For almost eight years, it was Idi Amin's chamber of horros. And as we approached the headquarters of his secret police today, we saw a dozen or so corpses-including the body of a boy not more than 12-lying next to one of the drain gutters, covered with flies.

It was in this bloodstained gutter, according to Ugandans, that prisoners were killed after being forced to lie down in the drain so their blood would not stain the premises. The next victim was forced to carry the previous corpse to the pile at the side of the building, then climb into the gutter himself.

These latest victims were executed Wednesday, shortly before Tanzanian and Ugandan exile forces reached the State Research Bureau, as the murderous political police headquarters was called.

When Tanzanian troops broke into the subterranean dugeons of the compound, Tanzanian officials said today, they found six prisoners still alive. The six had been without any food for several weeks, these officials said, and had survived by eating human flesh.

As we entered the dungeons today, we saw scenes of incredible horror-bodies in varying states of decay and mutilation, almost all showing signs of torture.

There were pools of blood on the steps, and blood was smeared on the walls. The stench from the decaying bodies was so overpowering that relatives looking for the dead and missing did not want to ignite their lanterns for fear of an explosion.

During Amin's reign of terror, thousands of Ugandans were brought to this L-shaped building beneath the dictators's luxurious residence atop Nakasero Hill. Most were never seen again. It is widely believed here that the two structures-the police headquarters and the presidential lodge-are connected by an underground tunnel.

The tunnel, some sources contend, permitted Amin to dispose easily of persons executed in his residence.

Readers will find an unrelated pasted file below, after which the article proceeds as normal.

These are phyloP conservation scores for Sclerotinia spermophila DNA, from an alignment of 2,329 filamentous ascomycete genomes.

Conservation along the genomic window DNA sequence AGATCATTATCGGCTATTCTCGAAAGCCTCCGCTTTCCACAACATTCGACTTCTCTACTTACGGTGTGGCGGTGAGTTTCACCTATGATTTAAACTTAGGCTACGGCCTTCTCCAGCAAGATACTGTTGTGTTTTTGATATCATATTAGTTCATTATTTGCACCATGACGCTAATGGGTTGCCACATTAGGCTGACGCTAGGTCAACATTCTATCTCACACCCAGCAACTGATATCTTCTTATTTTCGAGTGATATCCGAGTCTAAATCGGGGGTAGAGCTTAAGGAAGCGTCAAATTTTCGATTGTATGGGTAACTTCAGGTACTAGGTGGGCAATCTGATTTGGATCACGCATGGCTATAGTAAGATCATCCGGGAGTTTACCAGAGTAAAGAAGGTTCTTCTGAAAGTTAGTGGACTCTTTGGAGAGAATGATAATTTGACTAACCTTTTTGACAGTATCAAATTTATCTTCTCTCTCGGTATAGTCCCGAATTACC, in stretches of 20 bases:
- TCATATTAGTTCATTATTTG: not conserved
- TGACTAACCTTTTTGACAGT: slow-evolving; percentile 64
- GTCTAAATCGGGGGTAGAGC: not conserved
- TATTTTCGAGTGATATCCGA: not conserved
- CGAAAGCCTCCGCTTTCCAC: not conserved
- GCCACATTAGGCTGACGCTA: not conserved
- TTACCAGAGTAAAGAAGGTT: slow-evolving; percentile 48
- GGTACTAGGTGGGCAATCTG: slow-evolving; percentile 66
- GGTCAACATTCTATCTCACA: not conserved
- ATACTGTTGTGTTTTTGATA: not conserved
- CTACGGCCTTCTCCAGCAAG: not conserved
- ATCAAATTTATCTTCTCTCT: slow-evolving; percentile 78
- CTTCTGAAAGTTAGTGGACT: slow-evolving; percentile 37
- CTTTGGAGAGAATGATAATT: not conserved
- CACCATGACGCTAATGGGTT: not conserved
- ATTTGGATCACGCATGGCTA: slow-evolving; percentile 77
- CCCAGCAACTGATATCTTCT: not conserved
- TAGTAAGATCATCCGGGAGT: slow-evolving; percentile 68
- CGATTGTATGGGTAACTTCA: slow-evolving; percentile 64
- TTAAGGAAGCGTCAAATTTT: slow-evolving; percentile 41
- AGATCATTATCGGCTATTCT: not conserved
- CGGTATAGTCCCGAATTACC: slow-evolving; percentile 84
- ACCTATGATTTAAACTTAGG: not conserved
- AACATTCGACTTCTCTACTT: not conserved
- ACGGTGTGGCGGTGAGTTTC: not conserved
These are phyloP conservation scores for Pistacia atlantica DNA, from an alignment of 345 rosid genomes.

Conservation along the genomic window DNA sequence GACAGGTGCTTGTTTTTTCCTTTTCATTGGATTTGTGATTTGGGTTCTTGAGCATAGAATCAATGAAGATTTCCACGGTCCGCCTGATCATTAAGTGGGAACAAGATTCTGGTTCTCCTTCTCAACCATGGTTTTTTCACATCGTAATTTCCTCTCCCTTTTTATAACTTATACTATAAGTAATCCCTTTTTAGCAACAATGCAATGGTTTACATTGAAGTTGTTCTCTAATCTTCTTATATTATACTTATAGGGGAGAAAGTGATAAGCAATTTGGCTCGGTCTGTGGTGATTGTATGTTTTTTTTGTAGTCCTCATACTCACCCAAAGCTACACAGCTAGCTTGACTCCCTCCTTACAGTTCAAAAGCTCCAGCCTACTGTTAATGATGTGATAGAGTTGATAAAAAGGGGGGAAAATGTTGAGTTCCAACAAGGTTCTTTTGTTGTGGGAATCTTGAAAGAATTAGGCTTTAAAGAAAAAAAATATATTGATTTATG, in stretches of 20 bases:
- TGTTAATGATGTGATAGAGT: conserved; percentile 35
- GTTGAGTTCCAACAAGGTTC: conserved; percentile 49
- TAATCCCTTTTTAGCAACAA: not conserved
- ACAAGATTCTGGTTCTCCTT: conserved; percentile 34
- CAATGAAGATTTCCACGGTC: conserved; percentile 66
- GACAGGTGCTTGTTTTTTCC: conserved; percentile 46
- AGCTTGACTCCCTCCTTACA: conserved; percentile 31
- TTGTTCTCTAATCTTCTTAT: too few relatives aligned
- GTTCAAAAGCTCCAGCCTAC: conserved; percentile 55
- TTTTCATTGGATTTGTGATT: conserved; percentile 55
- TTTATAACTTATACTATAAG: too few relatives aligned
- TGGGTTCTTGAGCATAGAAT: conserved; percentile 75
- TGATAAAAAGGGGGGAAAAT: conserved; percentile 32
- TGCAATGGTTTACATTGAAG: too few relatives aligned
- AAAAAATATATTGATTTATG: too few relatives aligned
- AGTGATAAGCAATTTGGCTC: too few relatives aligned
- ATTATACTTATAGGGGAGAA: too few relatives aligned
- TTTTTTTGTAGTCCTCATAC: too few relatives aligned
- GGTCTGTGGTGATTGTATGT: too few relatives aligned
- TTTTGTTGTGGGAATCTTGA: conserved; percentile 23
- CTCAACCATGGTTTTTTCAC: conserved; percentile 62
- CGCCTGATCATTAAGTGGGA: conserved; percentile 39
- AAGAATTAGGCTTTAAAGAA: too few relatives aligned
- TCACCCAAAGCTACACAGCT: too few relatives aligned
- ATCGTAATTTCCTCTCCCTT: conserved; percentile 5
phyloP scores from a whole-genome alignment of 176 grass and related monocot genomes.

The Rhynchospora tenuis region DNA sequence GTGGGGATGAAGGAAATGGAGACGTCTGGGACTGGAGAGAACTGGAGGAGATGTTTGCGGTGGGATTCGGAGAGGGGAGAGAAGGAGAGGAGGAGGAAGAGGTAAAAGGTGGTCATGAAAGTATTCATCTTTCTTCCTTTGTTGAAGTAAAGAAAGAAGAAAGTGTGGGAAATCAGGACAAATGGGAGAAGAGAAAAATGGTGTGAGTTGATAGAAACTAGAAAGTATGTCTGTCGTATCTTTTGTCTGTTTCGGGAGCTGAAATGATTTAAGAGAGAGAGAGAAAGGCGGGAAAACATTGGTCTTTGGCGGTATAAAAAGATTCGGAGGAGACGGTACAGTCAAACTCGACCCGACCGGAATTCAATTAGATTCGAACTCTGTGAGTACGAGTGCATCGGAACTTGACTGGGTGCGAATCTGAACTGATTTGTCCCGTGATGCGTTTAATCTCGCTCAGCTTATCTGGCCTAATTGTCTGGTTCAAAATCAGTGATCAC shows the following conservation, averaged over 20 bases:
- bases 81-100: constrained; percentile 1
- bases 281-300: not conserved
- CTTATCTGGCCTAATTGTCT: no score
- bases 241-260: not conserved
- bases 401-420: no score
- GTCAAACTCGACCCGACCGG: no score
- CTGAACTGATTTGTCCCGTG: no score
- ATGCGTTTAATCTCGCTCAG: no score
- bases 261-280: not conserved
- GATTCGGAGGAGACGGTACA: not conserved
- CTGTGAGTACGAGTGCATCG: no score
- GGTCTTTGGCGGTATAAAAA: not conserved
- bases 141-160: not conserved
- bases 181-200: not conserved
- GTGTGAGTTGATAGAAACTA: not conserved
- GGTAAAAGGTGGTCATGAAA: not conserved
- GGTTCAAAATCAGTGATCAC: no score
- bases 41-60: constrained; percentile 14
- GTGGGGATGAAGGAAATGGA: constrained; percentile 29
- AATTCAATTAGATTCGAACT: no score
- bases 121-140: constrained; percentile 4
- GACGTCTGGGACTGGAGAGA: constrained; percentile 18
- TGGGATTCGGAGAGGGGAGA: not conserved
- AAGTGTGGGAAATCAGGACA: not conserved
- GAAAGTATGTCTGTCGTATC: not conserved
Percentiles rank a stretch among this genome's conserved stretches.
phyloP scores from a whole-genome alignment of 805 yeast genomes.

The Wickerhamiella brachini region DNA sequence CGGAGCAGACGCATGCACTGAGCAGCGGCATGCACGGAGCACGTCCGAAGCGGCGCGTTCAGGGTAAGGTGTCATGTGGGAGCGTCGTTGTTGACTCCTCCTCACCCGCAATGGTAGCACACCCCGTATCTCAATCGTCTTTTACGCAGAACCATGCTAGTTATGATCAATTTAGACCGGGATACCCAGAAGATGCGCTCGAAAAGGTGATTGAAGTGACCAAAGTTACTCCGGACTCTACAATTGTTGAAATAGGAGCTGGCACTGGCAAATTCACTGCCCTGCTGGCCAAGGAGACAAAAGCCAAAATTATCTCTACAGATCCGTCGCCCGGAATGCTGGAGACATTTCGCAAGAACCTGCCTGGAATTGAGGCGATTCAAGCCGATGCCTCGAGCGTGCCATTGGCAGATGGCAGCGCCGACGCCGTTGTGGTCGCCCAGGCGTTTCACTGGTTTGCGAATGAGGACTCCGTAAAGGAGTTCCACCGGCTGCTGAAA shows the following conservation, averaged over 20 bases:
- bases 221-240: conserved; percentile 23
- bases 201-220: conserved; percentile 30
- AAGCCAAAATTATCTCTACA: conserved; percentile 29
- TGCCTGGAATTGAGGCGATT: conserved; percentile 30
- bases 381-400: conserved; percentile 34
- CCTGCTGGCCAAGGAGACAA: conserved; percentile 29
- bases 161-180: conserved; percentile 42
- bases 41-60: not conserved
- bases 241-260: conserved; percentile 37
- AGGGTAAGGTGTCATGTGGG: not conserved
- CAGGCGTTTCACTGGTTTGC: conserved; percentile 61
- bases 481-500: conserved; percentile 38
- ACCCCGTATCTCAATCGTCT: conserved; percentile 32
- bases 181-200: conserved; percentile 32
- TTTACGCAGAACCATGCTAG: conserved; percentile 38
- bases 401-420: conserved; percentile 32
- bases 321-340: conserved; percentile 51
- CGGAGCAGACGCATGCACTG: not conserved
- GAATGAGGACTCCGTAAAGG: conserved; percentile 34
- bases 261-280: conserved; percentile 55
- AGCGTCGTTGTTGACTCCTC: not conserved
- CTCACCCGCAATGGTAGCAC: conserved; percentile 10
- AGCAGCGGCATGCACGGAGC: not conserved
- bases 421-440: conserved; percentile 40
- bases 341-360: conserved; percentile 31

Today, relatives came to Nakasero Hill to search desperately through files scattered in the compound's parking lot, hunting for clues about the dead and missing.

The files contained the identity cards of Ugandans killed by the burreauhs agents, who wore brightly colored shirst and dark glasses and were reputed to be the most notorious killers among Amin's armed men.

We talked to relatives of Dan Kakonge, an exploye of Uganda Transport Corp., who was brought here on March 22 by bureau agents. Nobody kenw why he was arrested.But in the rubble of papers strewn around the parking lot, a relative found Kakonge's income tax statement. This was taken to mean that the bureau had a file on him, and that he was dead.

The new government has freed 4,000 from Kampala's prisons, which also reportedly contained torture chambers and execution cells where persons were hacked to death or had their skulls smashed with sledge hammers.

But the State Research Bureau headquarters and its underground dungeons were reserved for the more important victims.

After breaking through the door of one cell today, we saw relatives search through the corpses for recognition.

It was impossible to break through the door of a larger cell, which reportedly stretched for more than 100 yards and opens on the other end to a main state lodge.

Since the large cell is believed to contain hundreds of corpses, relatives have been urging the new government to blast the door opern. But this could not be done since the ground floor of the four-story building is an arsenal containing ammunition, weapons and plastic explosives.

The corpses that we saw today were mostly naked from the waist down, suggesting that one of the favorite torture methods of Amin agents involved muiltation of sex organs.

According to a diplomat who lives in the proximity of the compound. Amin's final days in power appeared to have ended with an outburst of killings.

The diplomat, who asked to remain anonymous, said that he could hear almost continuous gunshots echoing from the compound accompanied by the steady roar of trucks moving back and forth.

He said that two days before the fall of Kampala, he saw a bluish smoke rising from the compound which suggested, he said, that Amin's men were burning documents.

We went to upper floors of the building, which contained thousands of files on Ugandan civil servants, assessing their loyalty to Amin.

Other files contained names of informanats in various government departments and in private businesses.

One file revealed that eight bureau agents had at their disposal a weekly allowance of 480,000 Uganda shillings, or about $70,000, for buying information from Ugandans and maintaining a network of informers.

It will take some time before the full extent of Amin's terror can be assesed and documented. Estimates of the number of Ugandan's murdered during Amin's rule range up to 300,000.